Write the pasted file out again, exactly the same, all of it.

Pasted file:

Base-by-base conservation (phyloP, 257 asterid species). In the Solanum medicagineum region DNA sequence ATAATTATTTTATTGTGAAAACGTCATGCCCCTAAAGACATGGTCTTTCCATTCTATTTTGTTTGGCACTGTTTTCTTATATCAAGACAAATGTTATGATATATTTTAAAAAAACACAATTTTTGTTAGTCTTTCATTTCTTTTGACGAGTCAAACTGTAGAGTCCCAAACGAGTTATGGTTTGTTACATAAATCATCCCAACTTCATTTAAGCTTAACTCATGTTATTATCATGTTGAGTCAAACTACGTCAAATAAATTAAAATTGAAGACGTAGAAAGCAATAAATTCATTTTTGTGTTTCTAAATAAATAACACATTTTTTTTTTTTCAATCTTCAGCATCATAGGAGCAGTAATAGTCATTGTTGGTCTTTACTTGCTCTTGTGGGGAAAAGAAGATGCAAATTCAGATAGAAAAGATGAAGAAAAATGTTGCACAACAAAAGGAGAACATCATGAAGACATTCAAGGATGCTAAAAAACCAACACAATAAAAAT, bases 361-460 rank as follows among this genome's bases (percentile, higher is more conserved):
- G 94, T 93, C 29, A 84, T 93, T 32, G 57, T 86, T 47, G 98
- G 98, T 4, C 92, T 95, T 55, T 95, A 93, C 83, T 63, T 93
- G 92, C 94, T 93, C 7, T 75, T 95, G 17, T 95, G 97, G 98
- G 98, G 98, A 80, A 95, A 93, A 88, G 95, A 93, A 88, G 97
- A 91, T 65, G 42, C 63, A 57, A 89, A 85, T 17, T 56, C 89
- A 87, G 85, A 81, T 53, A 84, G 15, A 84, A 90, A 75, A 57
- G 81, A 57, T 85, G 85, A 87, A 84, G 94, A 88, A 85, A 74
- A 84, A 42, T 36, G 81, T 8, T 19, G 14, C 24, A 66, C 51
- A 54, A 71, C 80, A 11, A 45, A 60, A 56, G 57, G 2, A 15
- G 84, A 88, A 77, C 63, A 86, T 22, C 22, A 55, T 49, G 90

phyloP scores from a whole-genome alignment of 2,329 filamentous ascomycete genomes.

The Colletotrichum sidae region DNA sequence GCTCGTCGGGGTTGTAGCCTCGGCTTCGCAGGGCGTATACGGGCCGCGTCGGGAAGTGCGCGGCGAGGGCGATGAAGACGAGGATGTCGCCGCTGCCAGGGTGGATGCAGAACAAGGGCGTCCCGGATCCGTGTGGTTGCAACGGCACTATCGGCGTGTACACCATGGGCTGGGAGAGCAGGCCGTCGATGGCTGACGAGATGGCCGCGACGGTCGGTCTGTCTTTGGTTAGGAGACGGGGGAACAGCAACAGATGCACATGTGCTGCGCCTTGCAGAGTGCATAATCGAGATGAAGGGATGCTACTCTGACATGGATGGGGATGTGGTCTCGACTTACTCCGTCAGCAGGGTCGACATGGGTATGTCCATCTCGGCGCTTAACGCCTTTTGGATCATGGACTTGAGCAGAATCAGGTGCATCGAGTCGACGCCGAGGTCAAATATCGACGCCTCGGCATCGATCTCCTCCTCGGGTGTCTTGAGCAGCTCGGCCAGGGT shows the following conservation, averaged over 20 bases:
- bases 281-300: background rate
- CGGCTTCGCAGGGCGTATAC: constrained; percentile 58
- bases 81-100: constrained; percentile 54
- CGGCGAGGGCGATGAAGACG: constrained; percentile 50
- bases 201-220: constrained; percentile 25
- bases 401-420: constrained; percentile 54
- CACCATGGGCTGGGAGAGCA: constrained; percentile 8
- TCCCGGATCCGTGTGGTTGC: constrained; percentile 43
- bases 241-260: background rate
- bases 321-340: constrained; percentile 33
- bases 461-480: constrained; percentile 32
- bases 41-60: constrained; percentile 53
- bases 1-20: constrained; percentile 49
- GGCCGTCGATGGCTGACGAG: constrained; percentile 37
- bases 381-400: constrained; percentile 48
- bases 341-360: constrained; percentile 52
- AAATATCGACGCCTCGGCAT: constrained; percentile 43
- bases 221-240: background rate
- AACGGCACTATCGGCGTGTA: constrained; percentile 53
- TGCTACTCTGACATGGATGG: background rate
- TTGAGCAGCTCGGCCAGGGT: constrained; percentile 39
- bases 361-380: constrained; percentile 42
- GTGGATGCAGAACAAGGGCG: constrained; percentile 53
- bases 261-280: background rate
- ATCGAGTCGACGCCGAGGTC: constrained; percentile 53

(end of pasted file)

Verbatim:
Base-by-base conservation (phyloP, 257 asterid species). In the Solanum medicagineum region DNA sequence ATAATTATTTTATTGTGAAAACGTCATGCCCCTAAAGACATGGTCTTTCCATTCTATTTTGTTTGGCACTGTTTTCTTATATCAAGACAAATGTTATGATATATTTTAAAAAAACACAATTTTTGTTAGTCTTTCATTTCTTTTGACGAGTCAAACTGTAGAGTCCCAAACGAGTTATGGTTTGTTACATAAATCATCCCAACTTCATTTAAGCTTAACTCATGTTATTATCATGTTGAGTCAAACTACGTCAAATAAATTAAAATTGAAGACGTAGAAAGCAATAAATTCATTTTTGTGTTTCTAAATAAATAACACATTTTTTTTTTTTCAATCTTCAGCATCATAGGAGCAGTAATAGTCATTGTTGGTCTTTACTTGCTCTTGTGGGGAAAAGAAGATGCAAATTCAGATAGAAAAGATGAAGAAAAATGTTGCACAACAAAAGGAGAACATCATGAAGACATTCAAGGATGCTAAAAAACCAACACAATAAAAAT, bases 361-460 rank as follows among this genome's bases (percentile, higher is more conserved):
- G 94, T 93, C 29, A 84, T 93, T 32, G 57, T 86, T 47, G 98
- G 98, T 4, C 92, T 95, T 55, T 95, A 93, C 83, T 63, T 93
- G 92, C 94, T 93, C 7, T 75, T 95, G 17, T 95, G 97, G 98
- G 98, G 98, A 80, A 95, A 93, A 88, G 95, A 93, A 88, G 97
- A 91, T 65, G 42, C 63, A 57, A 89, A 85, T 17, T 56, C 89
- A 87, G 85, A 81, T 53, A 84, G 15, A 84, A 90, A 75, A 57
- G 81, A 57, T 85, G 85, A 87, A 84, G 94, A 88, A 85, A 74
- A 84, A 42, T 36, G 81, T 8, T 19, G 14, C 24, A 66, C 51
- A 54, A 71, C 80, A 11, A 45, A 60, A 56, G 57, G 2, A 15
- G 84, A 88, A 77, C 63, A 86, T 22, C 22, A 55, T 49, G 90

phyloP scores from a whole-genome alignment of 2,329 filamentous ascomycete genomes.

The Colletotrichum sidae region DNA sequence GCTCGTCGGGGTTGTAGCCTCGGCTTCGCAGGGCGTATACGGGCCGCGTCGGGAAGTGCGCGGCGAGGGCGATGAAGACGAGGATGTCGCCGCTGCCAGGGTGGATGCAGAACAAGGGCGTCCCGGATCCGTGTGGTTGCAACGGCACTATCGGCGTGTACACCATGGGCTGGGAGAGCAGGCCGTCGATGGCTGACGAGATGGCCGCGACGGTCGGTCTGTCTTTGGTTAGGAGACGGGGGAACAGCAACAGATGCACATGTGCTGCGCCTTGCAGAGTGCATAATCGAGATGAAGGGATGCTACTCTGACATGGATGGGGATGTGGTCTCGACTTACTCCGTCAGCAGGGTCGACATGGGTATGTCCATCTCGGCGCTTAACGCCTTTTGGATCATGGACTTGAGCAGAATCAGGTGCATCGAGTCGACGCCGAGGTCAAATATCGACGCCTCGGCATCGATCTCCTCCTCGGGTGTCTTGAGCAGCTCGGCCAGGGT shows the following conservation, averaged over 20 bases:
- bases 281-300: background rate
- CGGCTTCGCAGGGCGTATAC: constrained; percentile 58
- bases 81-100: constrained; percentile 54
- CGGCGAGGGCGATGAAGACG: constrained; percentile 50
- bases 201-220: constrained; percentile 25
- bases 401-420: constrained; percentile 54
- CACCATGGGCTGGGAGAGCA: constrained; percentile 8
- TCCCGGATCCGTGTGGTTGC: constrained; percentile 43
- bases 241-260: background rate
- bases 321-340: constrained; percentile 33
- bases 461-480: constrained; percentile 32
- bases 41-60: constrained; percentile 53
- bases 1-20: constrained; percentile 49
- GGCCGTCGATGGCTGACGAG: constrained; percentile 37
- bases 381-400: constrained; percentile 48
- bases 341-360: constrained; percentile 52
- AAATATCGACGCCTCGGCAT: constrained; percentile 43
- bases 221-240: background rate
- AACGGCACTATCGGCGTGTA: constrained; percentile 53
- TGCTACTCTGACATGGATGG: background rate
- TTGAGCAGCTCGGCCAGGGT: constrained; percentile 39
- bases 361-380: constrained; percentile 42
- GTGGATGCAGAACAAGGGCG: constrained; percentile 53
- bases 261-280: background rate
- ATCGAGTCGACGCCGAGGTC: constrained; percentile 53